Valhalla Rising

Valhalla Rising (2009) movie poster

(2009) director Nicolas Winding Refn
viewed: 10/11/2011

After watching Drive (2011) and noting that I’d never seen any other of Danish director Nicolas Winding Refn’s film, a friend recommended Valhalla Rising to me.  I recalled reading about Valhalla Rising when it was released, though I don’t think that I’d seen any trailers for it.  A film about pagan Vikings and Christian Highlanders, bloody battles, and a misguided attempt to join the Crusades, I wasn’t exactly sure what I thought about it from the outside.

What’s it about?  Interestingly the whole story is not so clearly elucidated.  Not much is explained, and as a result there is a lot of figuring out to do, interpreting.   Which I actually have to say I like in a film, though it might frustrate some.

Told in chapters or segments, the film opens with a tribe of highlanders who have a one-eyed man captured and chained, forced to fight brutally to the death against others.  No one speaks for a long time in the film, and though ultimately there is dialogue, the one-eyed man is a mute.  His character is beset by visions of blood and death, dreams, predictions, its not clear.  But he manages to escape and kill the horde that held him.  Except for a blonde, blue-eyed boy who had fed him.

They run into another tribe of men, Christians who are wanting to set out for the Holy Land to fight the good fight against the heathens.  Somehow they convince the man and the boy to join them.  Their ship becomes becalmed in a thick fog for some time and just as they are about to go mutinous and die, they find themselves in fresh water.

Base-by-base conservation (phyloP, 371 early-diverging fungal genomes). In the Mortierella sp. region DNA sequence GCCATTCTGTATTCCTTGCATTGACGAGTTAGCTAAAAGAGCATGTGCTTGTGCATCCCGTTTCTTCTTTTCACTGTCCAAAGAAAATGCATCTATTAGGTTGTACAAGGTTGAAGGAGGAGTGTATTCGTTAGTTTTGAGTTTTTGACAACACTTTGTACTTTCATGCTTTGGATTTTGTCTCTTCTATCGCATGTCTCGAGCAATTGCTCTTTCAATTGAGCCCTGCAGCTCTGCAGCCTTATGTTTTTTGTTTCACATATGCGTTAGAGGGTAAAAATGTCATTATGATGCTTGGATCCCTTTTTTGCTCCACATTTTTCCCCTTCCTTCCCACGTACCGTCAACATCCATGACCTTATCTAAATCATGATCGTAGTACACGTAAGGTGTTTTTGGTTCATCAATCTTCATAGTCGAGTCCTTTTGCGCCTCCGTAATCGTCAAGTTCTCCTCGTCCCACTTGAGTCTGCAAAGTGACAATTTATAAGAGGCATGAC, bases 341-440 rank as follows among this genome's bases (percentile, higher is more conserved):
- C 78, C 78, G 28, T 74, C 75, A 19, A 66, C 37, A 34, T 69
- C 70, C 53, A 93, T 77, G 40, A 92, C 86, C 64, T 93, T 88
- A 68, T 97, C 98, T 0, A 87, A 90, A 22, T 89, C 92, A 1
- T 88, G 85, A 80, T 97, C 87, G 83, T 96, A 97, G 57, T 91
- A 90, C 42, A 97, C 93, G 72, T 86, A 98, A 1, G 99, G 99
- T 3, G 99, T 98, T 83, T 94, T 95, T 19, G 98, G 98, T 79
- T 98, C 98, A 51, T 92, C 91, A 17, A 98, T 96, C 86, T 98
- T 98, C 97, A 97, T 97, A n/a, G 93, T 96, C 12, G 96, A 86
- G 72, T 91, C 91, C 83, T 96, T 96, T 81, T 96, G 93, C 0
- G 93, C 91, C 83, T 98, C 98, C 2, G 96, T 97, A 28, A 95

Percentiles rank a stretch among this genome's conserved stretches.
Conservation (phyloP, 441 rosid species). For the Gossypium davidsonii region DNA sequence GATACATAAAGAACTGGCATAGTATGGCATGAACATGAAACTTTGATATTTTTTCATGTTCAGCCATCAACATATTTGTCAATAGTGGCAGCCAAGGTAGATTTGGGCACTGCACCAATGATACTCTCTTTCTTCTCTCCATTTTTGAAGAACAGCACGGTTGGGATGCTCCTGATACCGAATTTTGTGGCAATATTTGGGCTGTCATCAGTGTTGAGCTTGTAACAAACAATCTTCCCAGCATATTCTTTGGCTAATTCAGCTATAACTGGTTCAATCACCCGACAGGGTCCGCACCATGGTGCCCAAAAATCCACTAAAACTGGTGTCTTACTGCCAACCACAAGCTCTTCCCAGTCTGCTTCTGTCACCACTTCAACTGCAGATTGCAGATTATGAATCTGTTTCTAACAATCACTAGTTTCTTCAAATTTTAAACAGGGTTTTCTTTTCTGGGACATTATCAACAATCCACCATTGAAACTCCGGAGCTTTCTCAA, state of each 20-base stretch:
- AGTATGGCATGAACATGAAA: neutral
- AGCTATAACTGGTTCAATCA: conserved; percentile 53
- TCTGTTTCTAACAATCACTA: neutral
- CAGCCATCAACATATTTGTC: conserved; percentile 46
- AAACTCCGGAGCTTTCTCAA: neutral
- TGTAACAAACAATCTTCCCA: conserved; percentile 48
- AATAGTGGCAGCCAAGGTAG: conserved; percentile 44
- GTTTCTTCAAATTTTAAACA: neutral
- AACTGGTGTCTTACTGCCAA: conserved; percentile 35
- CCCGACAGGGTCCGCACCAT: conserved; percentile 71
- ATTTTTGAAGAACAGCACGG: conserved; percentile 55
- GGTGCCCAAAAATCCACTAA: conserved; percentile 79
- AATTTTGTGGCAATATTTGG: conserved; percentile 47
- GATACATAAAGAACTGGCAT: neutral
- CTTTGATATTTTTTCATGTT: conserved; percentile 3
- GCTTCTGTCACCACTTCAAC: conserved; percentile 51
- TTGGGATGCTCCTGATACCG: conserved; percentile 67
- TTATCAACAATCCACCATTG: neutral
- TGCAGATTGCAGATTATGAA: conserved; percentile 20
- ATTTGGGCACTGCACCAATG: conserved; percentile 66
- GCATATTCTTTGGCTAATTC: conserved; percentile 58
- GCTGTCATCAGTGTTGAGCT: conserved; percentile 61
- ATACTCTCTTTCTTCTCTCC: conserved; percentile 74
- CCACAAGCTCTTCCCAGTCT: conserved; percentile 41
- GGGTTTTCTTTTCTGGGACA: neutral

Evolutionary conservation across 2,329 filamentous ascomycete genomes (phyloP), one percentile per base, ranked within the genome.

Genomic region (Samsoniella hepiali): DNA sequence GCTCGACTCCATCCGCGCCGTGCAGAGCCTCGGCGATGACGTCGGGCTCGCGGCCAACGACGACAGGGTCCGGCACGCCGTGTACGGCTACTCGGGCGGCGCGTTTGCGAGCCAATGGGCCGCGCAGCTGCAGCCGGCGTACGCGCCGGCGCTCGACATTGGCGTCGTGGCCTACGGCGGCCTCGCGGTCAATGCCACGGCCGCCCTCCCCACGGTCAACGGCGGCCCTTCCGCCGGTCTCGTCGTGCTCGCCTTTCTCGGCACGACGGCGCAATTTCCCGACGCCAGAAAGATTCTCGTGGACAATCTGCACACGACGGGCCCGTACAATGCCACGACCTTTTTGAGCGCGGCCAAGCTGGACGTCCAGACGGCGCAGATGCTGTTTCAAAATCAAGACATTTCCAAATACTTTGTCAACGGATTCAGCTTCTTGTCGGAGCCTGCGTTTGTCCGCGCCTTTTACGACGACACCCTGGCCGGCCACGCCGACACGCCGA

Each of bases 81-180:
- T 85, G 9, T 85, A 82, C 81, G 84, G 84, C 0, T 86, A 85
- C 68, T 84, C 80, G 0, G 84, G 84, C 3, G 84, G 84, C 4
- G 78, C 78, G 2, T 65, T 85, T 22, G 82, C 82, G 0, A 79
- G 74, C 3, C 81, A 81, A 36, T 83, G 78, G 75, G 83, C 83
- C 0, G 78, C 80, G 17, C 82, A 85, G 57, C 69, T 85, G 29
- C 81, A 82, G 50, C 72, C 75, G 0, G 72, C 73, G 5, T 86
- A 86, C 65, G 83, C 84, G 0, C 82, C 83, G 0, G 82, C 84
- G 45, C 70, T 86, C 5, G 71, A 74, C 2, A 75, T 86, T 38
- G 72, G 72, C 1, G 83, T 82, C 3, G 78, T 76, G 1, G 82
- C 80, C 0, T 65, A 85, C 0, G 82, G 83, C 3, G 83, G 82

They believe that they’ve found the Holy Land but it’s clearly not the Middle East they’ve landed upon.  It’s green and lush, and they discover aboriginal above-ground graves that speak of the unknown holy rites of other cultures.  Eventually, they come into contact with these aboriginal peoples, often by being skewered by their arrows.

A mixture of religious zealot-ism, primitive visions of death, and fierce brutality rule their lives and instincts.  The boy seems to be able to read the mute one-eyed man’s mind.  And they believe that their new Holy Land is really Hell.

Despite some potential of magical realism, there is a definite adherence to a vision of natural realism.  The men of this time would be like this, brutal, pious, primitive in their understandings, superstitious and thus embedded in, for us, a surreal reality.  It’s not unlike Werner Herzog’s Aguirre, the Wrath of God (1972) in a sense.

I also wondered about the intent of the story.  With chapter titles like “Wrath”, “Men of God”, “Hell”, and “Sacrifice”, trying to suss out the intended meaning of the film isn’t entirely easy.  At one point, the potentially pagan or non-Christian “One-Eye” almost seems a Christ figure of sorts.  A brutal killing-machine of a Christ figure, but he comes to lead without speaking a word.  The more even tempered of the warriors comes to realize that he might be their only hope of survival.

But the film also focuses on the hypocrisy of the brute devout.  There is a spiritualism in essence here, one perhaps pan-pagan?  Pre-Christian?  But in a violent, cruel world, wherein brutality is necessary for survival.

I shan’t sit pondering the meaning here forever.  It’s an interesting film.  Not typical, not rote, not entirely straight-forward.

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